Everybody makes mistakes.

That’s a great message to give to your five-year-old when she spills milk over her homework, but lack of perfection and mistakes can cause real problems in the adult world. Undoubtedly, there will be a time when you, or one of your techs, will discover that a customer’s problem was directly caused by another tech’s screw-up.

What do you do? How do you handle it?

Use Checklists to Prevent the Mistakes at the Beginning

Last summer, the water pipes in our neighborhood had to be updated, and this meant that our water was shut off. We knew the water would be off for a few hours, but after six or seven hours without water and not a workman in sight, I called up the water company. Oops, they had left for the day without turning the water back on. If they had a simple checklist for such jobs, someone would have turned the water back on without my prompting. Checklists have saved companies millions of dollars and have probably saved millions of lives when applied in industries like healthcare and air travel. The best way to respond to mistakes is to ensure they don’t happen again.

Evaluate the Seriousness of the Situation

It took 15 minutes from the time I called for a technician to come out and turn the water back on. Reasonable enough.

But, other mistakes can be life-threatening. A tech that fails to properly install a furnace can cause a carbon dioxide leak that can kill or injure the homeowners. While the fix may be quick, the consequences could be serious.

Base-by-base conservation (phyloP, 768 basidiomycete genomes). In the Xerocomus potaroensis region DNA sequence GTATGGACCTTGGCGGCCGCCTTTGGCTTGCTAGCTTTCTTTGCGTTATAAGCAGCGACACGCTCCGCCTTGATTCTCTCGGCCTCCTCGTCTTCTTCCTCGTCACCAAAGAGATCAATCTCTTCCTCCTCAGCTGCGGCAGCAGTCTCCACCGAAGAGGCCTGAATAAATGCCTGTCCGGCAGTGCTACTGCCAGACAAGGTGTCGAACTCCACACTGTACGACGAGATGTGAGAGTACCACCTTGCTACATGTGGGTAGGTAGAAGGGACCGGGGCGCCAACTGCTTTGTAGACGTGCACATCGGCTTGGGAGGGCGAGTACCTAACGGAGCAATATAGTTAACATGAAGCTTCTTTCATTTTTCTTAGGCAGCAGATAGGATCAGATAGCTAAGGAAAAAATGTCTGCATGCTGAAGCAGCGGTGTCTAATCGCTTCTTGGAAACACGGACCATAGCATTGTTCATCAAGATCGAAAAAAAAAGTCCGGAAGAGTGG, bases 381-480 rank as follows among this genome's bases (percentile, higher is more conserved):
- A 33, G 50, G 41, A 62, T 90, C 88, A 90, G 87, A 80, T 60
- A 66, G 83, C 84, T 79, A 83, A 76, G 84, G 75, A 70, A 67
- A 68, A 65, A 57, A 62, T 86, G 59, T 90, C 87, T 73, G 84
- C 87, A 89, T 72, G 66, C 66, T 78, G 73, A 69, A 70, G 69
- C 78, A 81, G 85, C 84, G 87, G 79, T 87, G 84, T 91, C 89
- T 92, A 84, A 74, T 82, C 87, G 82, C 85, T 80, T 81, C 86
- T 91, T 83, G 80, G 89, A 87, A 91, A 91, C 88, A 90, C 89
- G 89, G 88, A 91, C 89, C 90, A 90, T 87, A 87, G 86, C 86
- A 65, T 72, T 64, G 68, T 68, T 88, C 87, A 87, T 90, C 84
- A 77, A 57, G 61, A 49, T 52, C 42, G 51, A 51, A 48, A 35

In these situations, the tech needs proper and prompt re-training on the issue, and perhaps some disciplinary procedures, such as a suspension. Mistakes that can result in serious damage or death need to be taken extremely seriously and measures must be put into place to make sure they don’t happen again.

The trick is not to overreact or underreact. You want to hold a balance between nobody’s perfect and everybody makes mistakes and you could have killed someone. Make sure the response fits the situation.

Apologize to the Customer

Some companies don’t want to admit fault so there’s never an apology and the customer has to fight for any compensation for the problem. While the customer is not always right, if your tech made the mistake, your best solution is to apologize and think about what might make it right —  like offering an appropriate discount. Instead of having the customer angry because of the mistake, you’ll often win their trust with your honesty and compensation. And really, when it was your mistake, pretending it wasn’t doesn’t help matters.

Understanding that mistakes will happen and having a plan for fixing them when they do can reduce the stress of all involved, and help keep your customers happy.

ABOUT Suzanne Lucas

Avatar photoSuzanne Lucas spent 10 years in corporate human resources, where she hired, fired, managed the numbers, and double-checked with the lawyers. She now writes about Human Resources and Business for a number of different publications.